And of all films, aren't comedies the hardest to control? You can tell when a drama is banging you over the head with the message it's trying to send, but comedies help an audience swallow hard truths while their mouths are wide open laughing. How can you be a terrifying, tyrannical force — one so overwhelming and uncontested that no one thinks it possible to question or overthrow you — when comedians are making you look ridiculous, on the same level as slapstick and fart jokes?

I've not seen "The Interview " — thanks for that, Kim Jong Un — but nothing suggests it's exactly "The Great Dictator." But still it was threatening enough to come to this. The guys who brought you "The Pineapple Express" are now political activists. That alone shows you how much movies and Sony's decision matter.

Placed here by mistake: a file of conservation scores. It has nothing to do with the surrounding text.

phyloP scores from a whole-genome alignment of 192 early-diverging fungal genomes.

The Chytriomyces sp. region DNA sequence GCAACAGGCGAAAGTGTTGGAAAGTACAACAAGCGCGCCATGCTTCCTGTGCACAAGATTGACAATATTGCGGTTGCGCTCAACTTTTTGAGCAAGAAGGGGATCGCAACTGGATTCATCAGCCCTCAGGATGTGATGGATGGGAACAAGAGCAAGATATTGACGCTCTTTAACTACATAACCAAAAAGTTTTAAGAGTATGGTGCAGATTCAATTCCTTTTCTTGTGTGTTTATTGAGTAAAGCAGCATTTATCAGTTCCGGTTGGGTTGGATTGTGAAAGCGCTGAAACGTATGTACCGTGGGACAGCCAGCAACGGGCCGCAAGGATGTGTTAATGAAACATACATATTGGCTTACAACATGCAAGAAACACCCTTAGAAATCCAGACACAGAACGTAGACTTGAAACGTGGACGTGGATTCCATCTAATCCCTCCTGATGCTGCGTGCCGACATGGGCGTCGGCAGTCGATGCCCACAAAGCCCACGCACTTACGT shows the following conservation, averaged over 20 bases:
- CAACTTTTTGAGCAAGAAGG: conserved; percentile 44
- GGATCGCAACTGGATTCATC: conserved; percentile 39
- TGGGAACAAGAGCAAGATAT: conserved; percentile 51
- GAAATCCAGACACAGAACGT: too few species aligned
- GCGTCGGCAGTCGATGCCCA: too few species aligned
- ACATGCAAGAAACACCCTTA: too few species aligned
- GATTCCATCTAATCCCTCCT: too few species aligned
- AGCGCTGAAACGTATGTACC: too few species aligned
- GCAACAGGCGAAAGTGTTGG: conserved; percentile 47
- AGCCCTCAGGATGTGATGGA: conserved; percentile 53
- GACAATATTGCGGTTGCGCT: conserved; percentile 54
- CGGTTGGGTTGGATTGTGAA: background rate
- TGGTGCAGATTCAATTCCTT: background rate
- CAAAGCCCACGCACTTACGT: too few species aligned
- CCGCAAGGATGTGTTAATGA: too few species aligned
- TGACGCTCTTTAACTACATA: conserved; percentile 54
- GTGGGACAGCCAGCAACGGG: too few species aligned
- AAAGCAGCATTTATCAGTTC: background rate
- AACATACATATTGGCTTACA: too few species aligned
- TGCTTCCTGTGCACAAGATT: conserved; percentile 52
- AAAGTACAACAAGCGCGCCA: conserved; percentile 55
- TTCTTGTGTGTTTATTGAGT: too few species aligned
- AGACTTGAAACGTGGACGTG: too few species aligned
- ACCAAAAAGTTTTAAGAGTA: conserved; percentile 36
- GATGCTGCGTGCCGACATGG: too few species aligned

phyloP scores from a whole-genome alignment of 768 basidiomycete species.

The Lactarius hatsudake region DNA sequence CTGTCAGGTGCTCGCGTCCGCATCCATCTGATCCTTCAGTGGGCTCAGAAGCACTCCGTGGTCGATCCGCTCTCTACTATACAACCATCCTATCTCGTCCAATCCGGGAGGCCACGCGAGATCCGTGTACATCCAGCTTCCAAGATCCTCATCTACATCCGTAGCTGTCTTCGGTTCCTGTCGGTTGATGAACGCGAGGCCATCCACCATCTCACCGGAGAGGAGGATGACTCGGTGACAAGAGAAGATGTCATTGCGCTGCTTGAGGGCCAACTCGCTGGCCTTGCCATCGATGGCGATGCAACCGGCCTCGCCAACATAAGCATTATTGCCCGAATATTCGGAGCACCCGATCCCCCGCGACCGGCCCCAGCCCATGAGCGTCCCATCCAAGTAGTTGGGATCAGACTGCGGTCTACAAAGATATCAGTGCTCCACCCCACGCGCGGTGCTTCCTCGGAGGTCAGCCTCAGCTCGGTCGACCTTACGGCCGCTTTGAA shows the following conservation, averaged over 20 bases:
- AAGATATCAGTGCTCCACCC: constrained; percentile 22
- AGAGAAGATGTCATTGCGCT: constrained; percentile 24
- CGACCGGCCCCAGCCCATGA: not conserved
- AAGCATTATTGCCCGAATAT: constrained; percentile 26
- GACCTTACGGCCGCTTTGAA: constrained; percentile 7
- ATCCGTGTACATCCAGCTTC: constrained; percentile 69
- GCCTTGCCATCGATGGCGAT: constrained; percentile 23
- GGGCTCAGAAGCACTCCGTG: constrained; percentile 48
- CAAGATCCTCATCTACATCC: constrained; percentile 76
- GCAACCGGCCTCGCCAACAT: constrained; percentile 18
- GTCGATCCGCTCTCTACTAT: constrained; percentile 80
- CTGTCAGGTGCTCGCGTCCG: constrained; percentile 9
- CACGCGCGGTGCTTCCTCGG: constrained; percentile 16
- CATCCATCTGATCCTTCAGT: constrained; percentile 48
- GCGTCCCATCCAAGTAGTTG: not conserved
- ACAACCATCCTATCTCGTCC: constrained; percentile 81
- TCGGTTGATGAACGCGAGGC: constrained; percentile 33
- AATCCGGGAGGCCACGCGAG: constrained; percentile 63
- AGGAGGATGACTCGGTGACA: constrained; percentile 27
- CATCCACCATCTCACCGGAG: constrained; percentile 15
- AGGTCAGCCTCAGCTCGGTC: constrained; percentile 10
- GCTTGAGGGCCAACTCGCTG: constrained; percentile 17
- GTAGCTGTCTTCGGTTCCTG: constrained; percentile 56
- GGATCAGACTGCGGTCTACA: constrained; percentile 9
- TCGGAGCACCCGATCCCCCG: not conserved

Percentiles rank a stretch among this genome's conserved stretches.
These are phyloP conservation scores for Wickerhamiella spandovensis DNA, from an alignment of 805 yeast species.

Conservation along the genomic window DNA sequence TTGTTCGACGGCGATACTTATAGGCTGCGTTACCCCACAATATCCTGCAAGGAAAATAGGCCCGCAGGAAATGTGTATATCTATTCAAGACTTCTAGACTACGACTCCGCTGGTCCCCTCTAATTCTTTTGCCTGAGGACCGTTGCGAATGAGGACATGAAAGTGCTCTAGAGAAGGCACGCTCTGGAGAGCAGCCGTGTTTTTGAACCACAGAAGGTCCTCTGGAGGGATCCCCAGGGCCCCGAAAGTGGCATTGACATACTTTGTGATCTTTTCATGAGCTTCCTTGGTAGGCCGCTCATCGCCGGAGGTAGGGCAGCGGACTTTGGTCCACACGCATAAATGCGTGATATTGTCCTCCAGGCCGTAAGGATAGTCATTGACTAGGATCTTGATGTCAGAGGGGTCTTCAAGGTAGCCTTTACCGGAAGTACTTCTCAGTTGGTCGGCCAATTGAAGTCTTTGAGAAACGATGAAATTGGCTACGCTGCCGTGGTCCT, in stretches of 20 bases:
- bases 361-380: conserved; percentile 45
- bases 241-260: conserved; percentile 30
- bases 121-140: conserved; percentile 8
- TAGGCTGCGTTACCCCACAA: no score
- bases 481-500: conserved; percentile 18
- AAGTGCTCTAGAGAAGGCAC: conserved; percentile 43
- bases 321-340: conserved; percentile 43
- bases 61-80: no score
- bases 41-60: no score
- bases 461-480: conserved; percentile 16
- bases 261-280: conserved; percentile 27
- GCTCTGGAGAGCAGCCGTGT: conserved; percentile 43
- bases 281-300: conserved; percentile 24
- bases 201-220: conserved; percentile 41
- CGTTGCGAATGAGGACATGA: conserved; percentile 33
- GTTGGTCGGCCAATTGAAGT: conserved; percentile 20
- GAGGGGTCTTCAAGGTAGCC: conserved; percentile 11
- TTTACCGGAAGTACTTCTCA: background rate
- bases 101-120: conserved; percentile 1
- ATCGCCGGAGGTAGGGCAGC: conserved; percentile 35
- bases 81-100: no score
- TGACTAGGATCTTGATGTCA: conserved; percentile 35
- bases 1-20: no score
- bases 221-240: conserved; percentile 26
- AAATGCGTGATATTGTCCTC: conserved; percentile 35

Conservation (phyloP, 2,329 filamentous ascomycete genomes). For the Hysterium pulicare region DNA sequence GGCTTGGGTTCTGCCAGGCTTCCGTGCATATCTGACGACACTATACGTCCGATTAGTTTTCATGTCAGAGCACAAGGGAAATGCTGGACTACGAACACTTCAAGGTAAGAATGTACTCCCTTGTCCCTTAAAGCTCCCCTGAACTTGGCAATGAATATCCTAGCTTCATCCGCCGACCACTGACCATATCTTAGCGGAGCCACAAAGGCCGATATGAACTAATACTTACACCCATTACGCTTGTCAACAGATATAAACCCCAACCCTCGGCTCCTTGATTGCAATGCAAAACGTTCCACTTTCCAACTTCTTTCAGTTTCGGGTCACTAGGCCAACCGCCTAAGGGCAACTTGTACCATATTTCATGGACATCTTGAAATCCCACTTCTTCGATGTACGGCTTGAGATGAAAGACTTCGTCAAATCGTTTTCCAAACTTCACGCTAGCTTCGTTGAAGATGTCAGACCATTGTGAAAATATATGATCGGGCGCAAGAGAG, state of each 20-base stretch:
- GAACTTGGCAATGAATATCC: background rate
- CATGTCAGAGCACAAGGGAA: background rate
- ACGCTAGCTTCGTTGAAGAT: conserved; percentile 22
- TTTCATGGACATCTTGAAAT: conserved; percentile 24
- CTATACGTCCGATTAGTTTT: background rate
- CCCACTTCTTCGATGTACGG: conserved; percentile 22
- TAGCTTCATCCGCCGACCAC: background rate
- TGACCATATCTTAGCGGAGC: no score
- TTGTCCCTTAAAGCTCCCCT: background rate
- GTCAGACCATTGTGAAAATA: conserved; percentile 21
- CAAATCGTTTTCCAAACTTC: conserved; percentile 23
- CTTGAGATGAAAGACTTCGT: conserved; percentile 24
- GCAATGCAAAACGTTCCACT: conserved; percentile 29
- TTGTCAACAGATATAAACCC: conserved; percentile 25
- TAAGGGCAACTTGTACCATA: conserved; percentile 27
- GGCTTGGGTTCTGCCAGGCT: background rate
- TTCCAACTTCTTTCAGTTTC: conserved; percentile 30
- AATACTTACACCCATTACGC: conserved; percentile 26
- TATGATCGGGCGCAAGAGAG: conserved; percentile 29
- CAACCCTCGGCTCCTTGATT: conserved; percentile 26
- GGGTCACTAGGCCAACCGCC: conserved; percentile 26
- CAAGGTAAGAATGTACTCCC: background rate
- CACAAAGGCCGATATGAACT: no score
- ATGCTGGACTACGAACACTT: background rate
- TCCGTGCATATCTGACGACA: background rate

North Korea still exists because it understands that. Kim's state — a nationwide prison that tortures, kills, and oppresses 22 million starving, innocent people — couldn't exist if it didn't ban comedies, songs and books. Every single more-serious crime and atrocity it commits, it can commit because it has created a world without dissenting voices, without questioning or mockery.

With the Sony hack, North Korea tried to bully the Hollywood, U.S. and global entertainment industry into participating in that world. And we did.

Paul Fischer, an independent film producer, is the author of the forthcoming book, "A Kim Jong-Il Production: The Extraordinary True Story of a Kidnapped Filmmaker, His Star Actress, and a Young Dictator's Rise to Power."